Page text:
Rachel Fieldhouse

Travel Trouble

Grieving parents call for change after Aussie teen dies on school trip

Grieving parents call for change after Aussie teen dies on school trip

The parents of a teenager who died on an overseas school trip say more should have been done to prevent the death of their “fit and healthy” 15 year old.

Blackburn high-school-student Timothy Fehring was meant to be on the “trip of a lifetime” when he attended a school trip in Germany in 2019, along with 16 other students and two teachers who chaperoned during the trip.

But, after departing Melbourne and arriving in Germany on June 23, Timothy became ill.

His mum, Barbara, received a text from Timothy that read: "I almost threw up and am working on getting better so I can have a better time."

Barbara and her husband Dale said their son wasn’t one to complain and rejected claims he was just “homesick” in the leadup to his death.

"He was a super fit and healthy child and he would never want to make a fuss or bring attention to himself," Barbra told 9News.

As he continued to participate in activities, TImothy became violently ill, vomiting multiple times and eating very little on the first two days of the trip.

When a teacher took him to a chemist and explained his symptoms, he was given some medication. Waking up the next day, Timothy asked his mum to get him home.

"He expressed dissatisfaction about how he was being treated," the coroner’s findings read.

Timothy was then taken to Munich Children’s Hospital and “thoroughly examined” by a doctor, and left six hours later with a diagnosis of a combination of homesickness, constipation and gastroenteritis.

On June 27, he joined the group on a walking tour in Vienna, Austria, with the coroner’s findings stating he carried a “vomit bag”, walked slowly and looked tired.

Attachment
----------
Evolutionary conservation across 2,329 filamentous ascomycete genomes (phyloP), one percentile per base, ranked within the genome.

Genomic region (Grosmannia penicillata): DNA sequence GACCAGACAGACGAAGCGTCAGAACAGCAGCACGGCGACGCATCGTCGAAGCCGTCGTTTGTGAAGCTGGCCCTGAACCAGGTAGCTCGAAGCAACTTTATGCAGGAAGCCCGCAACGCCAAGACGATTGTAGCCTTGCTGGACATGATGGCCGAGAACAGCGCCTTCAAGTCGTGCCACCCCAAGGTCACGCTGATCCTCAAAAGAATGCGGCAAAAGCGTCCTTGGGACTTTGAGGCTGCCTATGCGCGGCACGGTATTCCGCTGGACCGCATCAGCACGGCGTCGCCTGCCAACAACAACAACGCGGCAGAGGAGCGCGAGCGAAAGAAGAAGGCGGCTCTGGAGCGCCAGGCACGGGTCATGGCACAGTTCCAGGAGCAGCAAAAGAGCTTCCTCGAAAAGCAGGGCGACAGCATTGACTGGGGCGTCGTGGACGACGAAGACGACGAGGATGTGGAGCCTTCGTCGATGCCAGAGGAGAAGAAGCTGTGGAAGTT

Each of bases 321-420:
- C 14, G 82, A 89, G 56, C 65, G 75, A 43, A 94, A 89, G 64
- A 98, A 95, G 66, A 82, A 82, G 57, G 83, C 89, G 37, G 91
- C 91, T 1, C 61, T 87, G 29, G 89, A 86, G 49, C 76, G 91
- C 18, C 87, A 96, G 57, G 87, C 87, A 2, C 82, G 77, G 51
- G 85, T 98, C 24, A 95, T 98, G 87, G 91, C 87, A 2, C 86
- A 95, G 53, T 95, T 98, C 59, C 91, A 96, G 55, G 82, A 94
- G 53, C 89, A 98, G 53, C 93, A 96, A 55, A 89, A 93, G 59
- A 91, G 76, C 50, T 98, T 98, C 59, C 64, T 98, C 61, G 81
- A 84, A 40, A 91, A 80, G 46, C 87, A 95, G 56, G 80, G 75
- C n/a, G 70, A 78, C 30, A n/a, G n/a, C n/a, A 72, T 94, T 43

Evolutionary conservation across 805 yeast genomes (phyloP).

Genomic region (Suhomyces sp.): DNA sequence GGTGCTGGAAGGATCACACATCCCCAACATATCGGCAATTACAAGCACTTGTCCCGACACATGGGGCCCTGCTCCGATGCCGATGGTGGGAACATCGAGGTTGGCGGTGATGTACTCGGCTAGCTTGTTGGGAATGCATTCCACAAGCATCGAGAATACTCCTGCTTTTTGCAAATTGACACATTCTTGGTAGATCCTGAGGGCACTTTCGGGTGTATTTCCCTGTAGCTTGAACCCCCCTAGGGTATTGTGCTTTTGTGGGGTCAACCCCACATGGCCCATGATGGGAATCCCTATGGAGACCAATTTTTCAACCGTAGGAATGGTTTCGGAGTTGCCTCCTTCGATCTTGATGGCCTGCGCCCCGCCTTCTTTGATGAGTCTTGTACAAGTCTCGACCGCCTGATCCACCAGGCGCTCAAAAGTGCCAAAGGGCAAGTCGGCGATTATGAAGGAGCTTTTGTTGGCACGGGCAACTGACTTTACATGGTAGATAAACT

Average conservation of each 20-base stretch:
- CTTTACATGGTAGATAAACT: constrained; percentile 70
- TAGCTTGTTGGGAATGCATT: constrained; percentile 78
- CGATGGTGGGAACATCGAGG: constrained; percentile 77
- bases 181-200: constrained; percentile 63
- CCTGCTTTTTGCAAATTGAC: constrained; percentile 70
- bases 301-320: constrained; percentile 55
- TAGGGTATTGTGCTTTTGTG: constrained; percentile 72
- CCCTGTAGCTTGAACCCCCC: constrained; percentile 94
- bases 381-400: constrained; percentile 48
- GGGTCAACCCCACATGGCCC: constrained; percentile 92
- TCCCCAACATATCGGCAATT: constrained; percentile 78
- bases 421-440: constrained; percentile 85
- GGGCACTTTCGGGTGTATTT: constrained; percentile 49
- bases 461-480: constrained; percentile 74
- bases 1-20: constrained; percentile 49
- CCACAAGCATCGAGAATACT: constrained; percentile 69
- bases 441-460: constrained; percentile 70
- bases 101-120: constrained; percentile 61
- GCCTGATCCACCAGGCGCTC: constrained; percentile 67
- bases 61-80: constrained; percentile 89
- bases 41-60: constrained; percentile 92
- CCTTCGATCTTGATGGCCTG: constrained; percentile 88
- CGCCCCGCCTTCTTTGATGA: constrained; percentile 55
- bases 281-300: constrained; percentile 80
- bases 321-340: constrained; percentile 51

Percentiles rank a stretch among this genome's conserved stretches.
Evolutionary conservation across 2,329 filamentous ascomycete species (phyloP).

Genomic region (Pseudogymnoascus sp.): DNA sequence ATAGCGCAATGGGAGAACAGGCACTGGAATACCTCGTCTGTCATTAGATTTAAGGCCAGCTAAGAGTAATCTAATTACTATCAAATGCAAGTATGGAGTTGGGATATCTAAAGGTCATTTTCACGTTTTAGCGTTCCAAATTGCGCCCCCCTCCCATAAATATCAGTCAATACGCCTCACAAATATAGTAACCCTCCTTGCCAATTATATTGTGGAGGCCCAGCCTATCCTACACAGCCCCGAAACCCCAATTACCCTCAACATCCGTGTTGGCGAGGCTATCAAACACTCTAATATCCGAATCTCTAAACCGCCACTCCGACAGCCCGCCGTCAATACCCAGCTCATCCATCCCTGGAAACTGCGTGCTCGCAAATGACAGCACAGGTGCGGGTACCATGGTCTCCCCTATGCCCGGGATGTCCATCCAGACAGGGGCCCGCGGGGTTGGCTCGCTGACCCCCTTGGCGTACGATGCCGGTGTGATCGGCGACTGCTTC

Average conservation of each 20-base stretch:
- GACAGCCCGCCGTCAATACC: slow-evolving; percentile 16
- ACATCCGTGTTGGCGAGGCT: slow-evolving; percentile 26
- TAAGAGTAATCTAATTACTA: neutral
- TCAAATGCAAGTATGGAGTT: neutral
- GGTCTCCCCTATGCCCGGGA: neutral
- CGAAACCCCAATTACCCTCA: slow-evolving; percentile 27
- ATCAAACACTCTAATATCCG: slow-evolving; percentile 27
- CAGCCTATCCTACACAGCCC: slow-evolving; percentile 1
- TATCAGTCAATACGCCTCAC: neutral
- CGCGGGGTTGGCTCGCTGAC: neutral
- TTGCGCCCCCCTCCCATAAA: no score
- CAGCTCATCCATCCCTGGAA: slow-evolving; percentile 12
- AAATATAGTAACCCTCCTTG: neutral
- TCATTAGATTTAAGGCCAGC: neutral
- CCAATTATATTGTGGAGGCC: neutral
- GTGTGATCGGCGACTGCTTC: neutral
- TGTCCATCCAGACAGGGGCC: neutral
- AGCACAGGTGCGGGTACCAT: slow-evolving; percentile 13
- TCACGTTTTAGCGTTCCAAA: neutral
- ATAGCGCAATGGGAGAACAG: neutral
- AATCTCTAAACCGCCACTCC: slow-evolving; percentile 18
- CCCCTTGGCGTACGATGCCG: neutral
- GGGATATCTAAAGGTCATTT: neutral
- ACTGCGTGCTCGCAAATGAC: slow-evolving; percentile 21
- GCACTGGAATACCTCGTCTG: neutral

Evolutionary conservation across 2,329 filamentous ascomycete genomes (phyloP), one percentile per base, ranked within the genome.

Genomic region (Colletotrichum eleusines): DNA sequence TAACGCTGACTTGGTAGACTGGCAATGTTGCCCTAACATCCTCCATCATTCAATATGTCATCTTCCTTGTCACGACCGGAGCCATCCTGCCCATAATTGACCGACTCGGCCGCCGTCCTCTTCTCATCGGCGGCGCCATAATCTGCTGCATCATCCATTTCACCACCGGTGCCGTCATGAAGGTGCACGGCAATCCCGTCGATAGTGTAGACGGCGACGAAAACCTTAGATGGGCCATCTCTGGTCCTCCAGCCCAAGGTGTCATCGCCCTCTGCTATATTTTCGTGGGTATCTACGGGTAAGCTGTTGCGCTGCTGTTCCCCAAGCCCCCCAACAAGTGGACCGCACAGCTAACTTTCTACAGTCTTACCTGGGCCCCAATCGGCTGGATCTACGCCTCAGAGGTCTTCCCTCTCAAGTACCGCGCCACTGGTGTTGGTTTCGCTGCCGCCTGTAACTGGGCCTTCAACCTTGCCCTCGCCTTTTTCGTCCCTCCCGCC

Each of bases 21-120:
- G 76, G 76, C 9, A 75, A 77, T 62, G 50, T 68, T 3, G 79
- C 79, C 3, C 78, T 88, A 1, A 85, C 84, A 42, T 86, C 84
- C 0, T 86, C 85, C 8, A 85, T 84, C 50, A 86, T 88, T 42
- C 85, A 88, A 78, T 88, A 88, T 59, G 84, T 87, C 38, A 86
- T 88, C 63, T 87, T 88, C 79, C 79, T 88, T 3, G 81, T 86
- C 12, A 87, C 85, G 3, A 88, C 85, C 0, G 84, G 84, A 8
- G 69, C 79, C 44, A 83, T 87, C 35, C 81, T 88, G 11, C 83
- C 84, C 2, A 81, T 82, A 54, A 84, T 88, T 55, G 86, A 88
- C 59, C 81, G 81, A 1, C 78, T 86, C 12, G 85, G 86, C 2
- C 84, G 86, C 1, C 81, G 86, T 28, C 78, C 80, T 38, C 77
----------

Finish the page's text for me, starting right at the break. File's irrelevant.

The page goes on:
He asked to go back to the hospital, but staff denied his request.

Then, when he threw up his dinner that night, staff contacted Timothy’s parents and made arrangements so he could fly home alone on June 29, which would include making a trip to a GP to secure a fit-to-travel certificate on June 28.

But, after walking into the hallway to get some air, Timothy was found unresponsive with blood trickling from his nose.

He was hospitalised but died on June 28, with an autopsy revealing he had a “highly acute” infection in his stomach and lungs, and had suffered a heart attack.

Barbara and Dale said they weren’t made aware of the severity of Timothy’s illness, and are calling for change to staffing for overseas school trips.

His mother acknowledged that the two teachers were trained in first aid, but said a school nurse would have had a better understanding of his illness.

"They would have picked up on the signs quicker and we wouldn't be here today," she said.

“He wasn’t homesick,” she continued, adding that having more adults accompany students would have helped save her son.

"When he said he was sick and said something wasn't right, that was the truth.

"No one was being his advocate, we think it's important to have more adults to student ratios.”

In his findings on Timothy’s death, Coroner Simon McGregor called on the Department of Education and Training to increase the staff to student ratios on these trips, and recommended that organisers should ensure there were enough resources available if someone did fall ill.

"With the benefit of hindsight, staff made the wrong judgement call that Tim's complaints were not sufficiently serious," McGregor commented.

Since then, the department said a group the size that Tim was in now requires three adults, not two.

The Fehrings continue to mourn their son, with Dale saying it has been a “hard three years”.

“Children shouldn’t die, this is so tragic,” he said.

"It hits you hard and it has been a hard three years. We have tried to cope."

Images: Nine

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